Repetitive stress injuries in customer service
Customer service representatives spend nearly 90% of their time repeating answers to the same questions and helping customers with the same problems over and over again (HubSpot).
The issues with repetitive work are well documented when it comes to hands. “Repetitive strain injury” is a general term used to describe the pain felt in muscles, nerves and tendons caused by repetitive movement and overuse. Symptoms develop gradually and can increase from mild irritation and tingling to severe pain, weakness, cramp.
At first, you might only notice symptoms when you're carrying out a particular repetitive action. But without treatment, the symptoms can become excruciating.
It’s not only the hands that suffer from repetitive tasks: the brain suffers too. According to Norman Doige: “Nothing speeds brain atrophy more than being immobilized in the same environment: the monotony undermines our dopamine and attentional systems crucial to our brain plasticity.”–
Repetition in the workplace leads to boredom which leads to distraction which leads to a lack of productivity.
As often quoted, repetition can be the key to success, but it’s also the door to business failure. When Elizabeth Arden spoke about repetition making reputation and reputation making customers, she meant a repeatedly great customer experience. This experience can only be brought about by staff who are engaged, helpful, and in good spirits.
Researchers say we have between 50-70,000 thoughts per day. Yet constant repetition can lead to a 5% drop in overall brain activity. Our brains are tuned to pick out the new. It’s a survival instinct (in a jungle of a thousand leaves, the only leaf that matters is the one that moves because a tiger is behind it). The brain releases dopamine every time it discovers something new, which causes excitement.
When new is replaced by constant repetition our brains either atrophy or become distracted, they wind down or they escape and neither state is helpful to customers seeking a reply to their email query.
“The two enemies of human happiness are pain and boredom.” - Arthur Schopenhaur.
A customer service agent’s boredom leads to poor performance which results in customer pain. Repetitive Stress Injury of the brain saps moral and substantially increases staff churn. CX personnel stuck in the unrelenting avalanche of password resets, track order requests, return labels. The result is that customers aren’t getting great service, and CS staff are suffering from stress and misery, especially around holidays and times of peak volume. When this stress becomes too much to bear, they leave, and all their training and institutional knowledge leaves with them.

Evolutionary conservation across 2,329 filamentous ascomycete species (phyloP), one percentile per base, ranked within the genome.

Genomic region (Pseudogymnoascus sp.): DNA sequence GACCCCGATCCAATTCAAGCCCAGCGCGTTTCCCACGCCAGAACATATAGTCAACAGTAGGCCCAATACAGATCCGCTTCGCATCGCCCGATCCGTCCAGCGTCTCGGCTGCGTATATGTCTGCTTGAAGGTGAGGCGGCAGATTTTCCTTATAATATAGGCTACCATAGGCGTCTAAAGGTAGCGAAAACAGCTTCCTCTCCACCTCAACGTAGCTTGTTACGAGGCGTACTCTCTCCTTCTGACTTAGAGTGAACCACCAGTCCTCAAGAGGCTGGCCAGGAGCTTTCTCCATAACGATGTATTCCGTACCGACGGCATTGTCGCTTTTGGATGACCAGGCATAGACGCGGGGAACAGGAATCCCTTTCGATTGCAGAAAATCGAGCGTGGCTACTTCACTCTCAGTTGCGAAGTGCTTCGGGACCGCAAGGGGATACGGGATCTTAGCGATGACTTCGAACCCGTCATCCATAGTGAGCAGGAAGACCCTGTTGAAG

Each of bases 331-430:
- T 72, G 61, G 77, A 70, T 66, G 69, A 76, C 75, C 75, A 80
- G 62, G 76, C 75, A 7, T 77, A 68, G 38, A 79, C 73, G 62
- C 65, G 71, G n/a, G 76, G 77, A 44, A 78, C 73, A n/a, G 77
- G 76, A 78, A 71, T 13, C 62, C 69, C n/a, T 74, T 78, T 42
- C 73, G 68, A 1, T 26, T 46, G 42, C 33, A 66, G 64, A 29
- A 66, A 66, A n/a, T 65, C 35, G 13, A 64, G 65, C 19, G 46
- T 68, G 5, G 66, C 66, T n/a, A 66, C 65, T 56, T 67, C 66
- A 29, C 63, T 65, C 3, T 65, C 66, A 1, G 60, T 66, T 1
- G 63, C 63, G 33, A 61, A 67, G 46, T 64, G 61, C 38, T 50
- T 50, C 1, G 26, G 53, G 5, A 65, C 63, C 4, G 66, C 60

The typical CX department spends at least $4,000 hiring a new worker and an additional $4,800 training them, according to Response Design Corporation. CX call centers have one of the highest turnover rates of any industry; 45% of customer service employees will quit their jobs within one year. The cost burden finding, replacing and retraining staff could be helped by shifting the boring and mundane tasks to technology. Machine Learning can and will consign this madness to history. Automated Intelligent Agents are more than capable of dealing with most repeated enquiries. They can answer more quickly and efficiently than CX staff, leaving their human counterparts to deal with more complex customer problems.
In a matter of hours, the repetitive CX grind can be transformed into happier staff who are better equipped to handle unique enquiries from high-value customers because they’re no longer sabotaged by repetitive stress injuries. To sum up again: it’s all about repetition!
Ted Mico is the co-founder/CEO of Thankful, the leading AI customer service platform for ecommerce brands. Ted has been at the forefront of digital disruption for over 25 years, including roles as COO of computer vision innovator Mirriad and EVP at Interscope where he was part of a four-man team that launched Beats By Dre.